What is a flow meter?: Differential Pressure Flow Meters

In a differential pressure drop device, flow rate is calculated from measurements of the pressure difference created by the flowing fluid. The differential pressure flow meter is based on Bernoulli’s Equation, where the pressure drop is a squared function of the fluid velocity.

Some common types of differential pressure flow meters are: Orifice Plate, Flow Nozzle, Venturi, and the Pitot Tube.

Orifice Plate

With an orifice plate, the fluid flow is inferred through the difference in pressure from the upstream side to the downstream side of a partially obstructed pipe. The plate obstructing the flow offers a precisely measured obstruction that narrows the pipe and forces the flowing fluid to constrict.

Orifice plate meters are simple, cheap and can be delivered for almost any low viscosity application in any material.
The turndown ratio for orifice plates are less than 5:1. Their accuracy is poor at low flow rates. A high accuracy requires that the orifice plate be in good shape, with a sharp edge to the upstream side. Wear to the plate edges reduces the accuracy.

Flow Nozzle Flow Meter

Flow nozzles are often used as measuring elements for air and gas flow in industrial applications. The flow nozzle is relative simple and cheap, and available for many applications in many materials. The turndown ratio and accuracy are similar to the orifice plate.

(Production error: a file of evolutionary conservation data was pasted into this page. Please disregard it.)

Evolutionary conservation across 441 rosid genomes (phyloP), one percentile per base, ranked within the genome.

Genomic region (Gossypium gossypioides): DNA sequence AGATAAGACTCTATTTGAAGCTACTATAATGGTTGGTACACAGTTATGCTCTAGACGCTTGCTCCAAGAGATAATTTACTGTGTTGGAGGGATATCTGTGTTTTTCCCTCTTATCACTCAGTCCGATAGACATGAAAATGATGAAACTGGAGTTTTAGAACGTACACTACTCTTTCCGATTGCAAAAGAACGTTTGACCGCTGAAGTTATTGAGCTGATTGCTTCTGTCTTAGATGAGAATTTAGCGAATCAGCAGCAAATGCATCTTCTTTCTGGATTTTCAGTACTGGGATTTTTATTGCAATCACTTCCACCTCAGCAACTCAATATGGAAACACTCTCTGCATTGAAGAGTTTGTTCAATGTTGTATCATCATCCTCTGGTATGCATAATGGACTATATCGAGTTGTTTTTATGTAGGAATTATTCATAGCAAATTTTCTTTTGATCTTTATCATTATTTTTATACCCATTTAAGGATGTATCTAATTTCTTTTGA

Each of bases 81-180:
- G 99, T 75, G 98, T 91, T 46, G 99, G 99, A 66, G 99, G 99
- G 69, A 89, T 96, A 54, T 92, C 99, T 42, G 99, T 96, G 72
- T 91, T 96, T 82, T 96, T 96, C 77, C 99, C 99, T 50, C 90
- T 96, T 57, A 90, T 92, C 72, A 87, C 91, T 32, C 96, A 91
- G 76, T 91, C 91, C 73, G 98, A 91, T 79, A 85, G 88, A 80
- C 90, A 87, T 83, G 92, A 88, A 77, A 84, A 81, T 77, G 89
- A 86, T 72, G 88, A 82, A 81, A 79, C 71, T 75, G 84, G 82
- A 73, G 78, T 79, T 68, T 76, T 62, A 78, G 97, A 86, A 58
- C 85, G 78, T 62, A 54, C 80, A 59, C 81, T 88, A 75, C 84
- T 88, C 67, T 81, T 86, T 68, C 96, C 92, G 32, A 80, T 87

Venturi Tube Flow Meter

Due to simplicity and dependability, the Venturi tube flow meter is often used in applications that require higher turndown rates, or lower pressure drops, than the orifice plate can provide.

In the Venturi Tube the fluid flow rate is measured by reducing the cross sectional flow area in the flow path, generating a pressure difference. After the constricted area, the fluid passes through a pressure recovery exit section, where up to 80% of the differential pressure generated at the constricted area, is recovered.

With proper instrumentation and flow calibration, the Venturi Tube can measure over a 10:1 turndown.

Pitot Tube Flow Meter

The Pitot tube was invented by the French engineer Henri Pitot in the early 18th century. It is widely used to determine the airspeed of an aircraft and to measure air and gas velocities in industrial applications. The Pitot tube is used to measure the local velocity at a given point in the flow stream and not the average velocity in the pipe or conduit.

The Pitot tube measures the fluid flow velocity by converting the kinetic energy of the flow into potential energy.

The use of the Pitot tube is restricted to point measuring. With the "annubar", or multi-orifice pitot probe, the dynamic pressure can be measured across the velocity profile, and the annubar obtains an averaging effect. The Pitot tube is a very common (and inexpensive) way to measure fluid flow, especially in air applications for ventilation and HVAC systems.

They are easy to install and have a very low pressure loss. Typical turndown is 10:1.

-Presented by Max Machinery, Inc. the Positive Displacement Meter Experts